Lest I be misunderstood, I’m not arguing that we should ignore our Christian forefathers. I’m also not saying that we’re smarter. They were prodigious intellects. The problem isn’t their brain power—it’s that they were simply too removed from the world of the biblical writers and had little chance of bridging that gap.
It might sound odd, but we’re actually in a better position than any of our spiritual forefathers in that respect. We live at a time when the languages of the major civilizations that flourished during the lifetimes of the biblical writers have been deciphered. We can tap into the intellectual and cultural output of those civilizations. That output is enormous—millions of words. We can recover the worldview context (their “cognitive framework” in scholar-speak) of the biblical writers as never before. The same is true of the New Testament writers because they inherited what had come before them and were part of a first century world two thousand years removed from us.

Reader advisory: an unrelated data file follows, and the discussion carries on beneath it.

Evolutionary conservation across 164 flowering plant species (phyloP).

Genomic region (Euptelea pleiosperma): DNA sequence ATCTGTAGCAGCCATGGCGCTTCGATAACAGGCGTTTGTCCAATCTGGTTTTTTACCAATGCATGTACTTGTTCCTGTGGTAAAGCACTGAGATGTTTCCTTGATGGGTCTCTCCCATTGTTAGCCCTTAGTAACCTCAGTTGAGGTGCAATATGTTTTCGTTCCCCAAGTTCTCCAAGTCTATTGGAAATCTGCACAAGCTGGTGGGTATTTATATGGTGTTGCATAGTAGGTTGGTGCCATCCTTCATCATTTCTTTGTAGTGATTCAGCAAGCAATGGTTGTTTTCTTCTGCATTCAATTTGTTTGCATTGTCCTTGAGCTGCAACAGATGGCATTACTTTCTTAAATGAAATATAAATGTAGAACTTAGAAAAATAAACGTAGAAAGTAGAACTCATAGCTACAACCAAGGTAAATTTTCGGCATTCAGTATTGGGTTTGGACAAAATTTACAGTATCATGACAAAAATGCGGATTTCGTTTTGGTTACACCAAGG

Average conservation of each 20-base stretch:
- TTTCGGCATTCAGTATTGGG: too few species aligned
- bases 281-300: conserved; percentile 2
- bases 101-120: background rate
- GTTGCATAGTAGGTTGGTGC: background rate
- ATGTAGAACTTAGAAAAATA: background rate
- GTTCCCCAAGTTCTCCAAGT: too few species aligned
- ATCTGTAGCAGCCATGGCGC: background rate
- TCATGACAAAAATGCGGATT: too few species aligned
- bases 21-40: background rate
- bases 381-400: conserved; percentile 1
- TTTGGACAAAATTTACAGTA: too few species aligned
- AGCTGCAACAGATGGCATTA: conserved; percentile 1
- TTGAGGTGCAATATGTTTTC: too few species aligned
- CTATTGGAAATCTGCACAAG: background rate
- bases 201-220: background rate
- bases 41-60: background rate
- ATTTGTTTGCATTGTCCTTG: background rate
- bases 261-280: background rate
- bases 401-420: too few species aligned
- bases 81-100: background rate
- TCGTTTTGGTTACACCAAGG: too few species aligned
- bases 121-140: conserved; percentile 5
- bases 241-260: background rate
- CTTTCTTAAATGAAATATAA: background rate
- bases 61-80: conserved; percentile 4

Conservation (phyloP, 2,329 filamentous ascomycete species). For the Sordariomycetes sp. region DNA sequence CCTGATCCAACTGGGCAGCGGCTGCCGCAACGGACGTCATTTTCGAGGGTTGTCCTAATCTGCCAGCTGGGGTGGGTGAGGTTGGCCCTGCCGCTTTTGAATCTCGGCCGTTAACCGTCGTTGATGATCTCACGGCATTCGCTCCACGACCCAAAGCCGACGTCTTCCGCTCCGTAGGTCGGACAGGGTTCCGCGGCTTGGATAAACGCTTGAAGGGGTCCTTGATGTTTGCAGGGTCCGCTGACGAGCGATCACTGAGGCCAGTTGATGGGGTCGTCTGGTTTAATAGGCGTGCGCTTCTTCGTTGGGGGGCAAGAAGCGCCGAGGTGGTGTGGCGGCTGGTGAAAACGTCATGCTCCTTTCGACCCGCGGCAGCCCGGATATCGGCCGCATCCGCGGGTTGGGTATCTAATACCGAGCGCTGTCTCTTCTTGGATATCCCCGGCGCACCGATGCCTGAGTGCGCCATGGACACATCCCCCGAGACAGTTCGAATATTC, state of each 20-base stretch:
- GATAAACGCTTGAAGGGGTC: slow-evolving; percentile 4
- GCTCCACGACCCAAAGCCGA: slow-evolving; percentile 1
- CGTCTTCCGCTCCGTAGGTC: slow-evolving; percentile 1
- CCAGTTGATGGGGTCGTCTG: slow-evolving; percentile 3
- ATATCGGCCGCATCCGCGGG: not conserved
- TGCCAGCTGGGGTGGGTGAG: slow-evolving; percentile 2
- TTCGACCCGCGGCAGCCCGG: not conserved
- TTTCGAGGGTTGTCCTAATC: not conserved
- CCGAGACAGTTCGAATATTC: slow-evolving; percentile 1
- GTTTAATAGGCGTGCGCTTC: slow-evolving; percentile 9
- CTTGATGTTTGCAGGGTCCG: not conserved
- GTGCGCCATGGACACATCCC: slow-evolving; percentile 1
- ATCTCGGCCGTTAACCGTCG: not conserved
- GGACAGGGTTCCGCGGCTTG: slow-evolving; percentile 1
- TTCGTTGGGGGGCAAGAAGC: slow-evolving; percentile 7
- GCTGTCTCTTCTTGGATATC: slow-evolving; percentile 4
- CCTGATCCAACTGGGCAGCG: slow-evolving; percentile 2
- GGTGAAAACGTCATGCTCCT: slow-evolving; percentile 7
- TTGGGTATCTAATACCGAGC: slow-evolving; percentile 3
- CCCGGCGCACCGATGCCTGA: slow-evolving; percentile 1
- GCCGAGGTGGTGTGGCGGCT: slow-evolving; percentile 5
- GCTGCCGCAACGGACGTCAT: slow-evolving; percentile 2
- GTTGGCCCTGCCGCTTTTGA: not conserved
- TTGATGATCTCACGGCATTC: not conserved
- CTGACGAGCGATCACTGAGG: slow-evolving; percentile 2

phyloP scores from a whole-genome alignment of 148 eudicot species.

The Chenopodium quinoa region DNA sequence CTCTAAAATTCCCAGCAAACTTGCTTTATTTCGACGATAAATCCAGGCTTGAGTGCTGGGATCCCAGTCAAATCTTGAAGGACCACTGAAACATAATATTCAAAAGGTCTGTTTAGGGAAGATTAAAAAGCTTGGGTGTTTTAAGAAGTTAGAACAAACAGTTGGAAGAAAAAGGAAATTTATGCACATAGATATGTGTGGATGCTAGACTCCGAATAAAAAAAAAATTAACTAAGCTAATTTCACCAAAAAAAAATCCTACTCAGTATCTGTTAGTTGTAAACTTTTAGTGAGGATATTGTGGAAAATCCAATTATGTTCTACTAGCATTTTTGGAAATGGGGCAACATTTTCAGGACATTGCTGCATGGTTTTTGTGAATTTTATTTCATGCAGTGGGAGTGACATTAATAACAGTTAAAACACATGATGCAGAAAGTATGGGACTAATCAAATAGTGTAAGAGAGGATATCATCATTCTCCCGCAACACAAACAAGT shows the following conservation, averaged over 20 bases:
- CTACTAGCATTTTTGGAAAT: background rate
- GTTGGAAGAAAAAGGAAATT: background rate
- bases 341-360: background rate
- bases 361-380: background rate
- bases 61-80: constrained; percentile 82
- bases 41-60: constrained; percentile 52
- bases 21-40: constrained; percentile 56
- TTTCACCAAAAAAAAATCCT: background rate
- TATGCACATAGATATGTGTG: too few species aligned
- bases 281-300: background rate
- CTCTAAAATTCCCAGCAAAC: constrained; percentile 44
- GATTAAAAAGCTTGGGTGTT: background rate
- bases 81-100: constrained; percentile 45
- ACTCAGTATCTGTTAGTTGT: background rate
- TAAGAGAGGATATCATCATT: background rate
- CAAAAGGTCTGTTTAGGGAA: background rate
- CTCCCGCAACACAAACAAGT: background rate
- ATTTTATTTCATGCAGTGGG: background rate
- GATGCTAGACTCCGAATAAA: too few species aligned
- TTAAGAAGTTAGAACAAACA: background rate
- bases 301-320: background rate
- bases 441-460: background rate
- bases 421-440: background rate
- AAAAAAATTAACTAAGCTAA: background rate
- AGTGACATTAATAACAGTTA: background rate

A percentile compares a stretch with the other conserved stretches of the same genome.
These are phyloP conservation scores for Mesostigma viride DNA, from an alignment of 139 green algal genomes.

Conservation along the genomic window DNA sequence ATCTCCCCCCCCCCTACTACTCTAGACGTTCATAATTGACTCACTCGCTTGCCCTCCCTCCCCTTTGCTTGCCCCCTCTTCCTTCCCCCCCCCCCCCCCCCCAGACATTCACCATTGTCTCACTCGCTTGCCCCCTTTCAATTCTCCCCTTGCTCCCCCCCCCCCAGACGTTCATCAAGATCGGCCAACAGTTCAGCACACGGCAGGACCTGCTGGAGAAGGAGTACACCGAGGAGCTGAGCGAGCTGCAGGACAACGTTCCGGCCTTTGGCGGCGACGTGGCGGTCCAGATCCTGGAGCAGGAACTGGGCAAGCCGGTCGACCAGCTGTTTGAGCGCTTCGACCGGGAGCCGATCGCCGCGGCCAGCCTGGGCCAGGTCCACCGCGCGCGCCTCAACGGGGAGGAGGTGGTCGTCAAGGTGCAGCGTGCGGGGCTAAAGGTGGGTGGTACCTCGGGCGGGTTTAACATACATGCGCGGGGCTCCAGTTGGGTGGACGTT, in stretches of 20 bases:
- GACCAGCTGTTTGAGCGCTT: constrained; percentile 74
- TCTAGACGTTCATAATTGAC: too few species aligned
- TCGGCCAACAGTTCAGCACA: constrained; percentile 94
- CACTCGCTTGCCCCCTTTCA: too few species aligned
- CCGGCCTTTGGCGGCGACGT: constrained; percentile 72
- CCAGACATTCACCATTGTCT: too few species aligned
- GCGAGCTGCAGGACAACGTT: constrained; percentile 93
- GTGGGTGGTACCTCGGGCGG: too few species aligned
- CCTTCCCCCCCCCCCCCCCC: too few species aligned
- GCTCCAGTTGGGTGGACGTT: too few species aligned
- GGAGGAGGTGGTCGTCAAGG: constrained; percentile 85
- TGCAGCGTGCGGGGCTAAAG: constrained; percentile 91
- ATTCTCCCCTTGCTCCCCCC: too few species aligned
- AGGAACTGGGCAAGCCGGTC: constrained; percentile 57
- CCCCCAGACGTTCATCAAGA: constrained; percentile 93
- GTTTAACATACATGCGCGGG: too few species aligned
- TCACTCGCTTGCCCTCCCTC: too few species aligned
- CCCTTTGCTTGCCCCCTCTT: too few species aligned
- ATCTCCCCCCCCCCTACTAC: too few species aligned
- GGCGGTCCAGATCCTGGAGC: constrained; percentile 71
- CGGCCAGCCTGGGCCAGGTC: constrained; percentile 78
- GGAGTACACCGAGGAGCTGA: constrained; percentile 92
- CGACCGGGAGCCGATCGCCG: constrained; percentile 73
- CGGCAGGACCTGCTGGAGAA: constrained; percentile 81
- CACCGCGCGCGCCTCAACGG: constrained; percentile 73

Think about it. How would anyone living a thousand years from now understand something you wrote unless they could get inside your head and see the world as you do? They’d need your frame of reference. They’d need to know what was going on in the wider world that potentially concerned, angered, encouraged, or depressed you. They’d need to understand the pop culture of your day to be able to parse why you’re using this word and not that one, or to properly process an expression. There’s no way to do that unless they recover your frame of reference. That is what it means to interpret in context.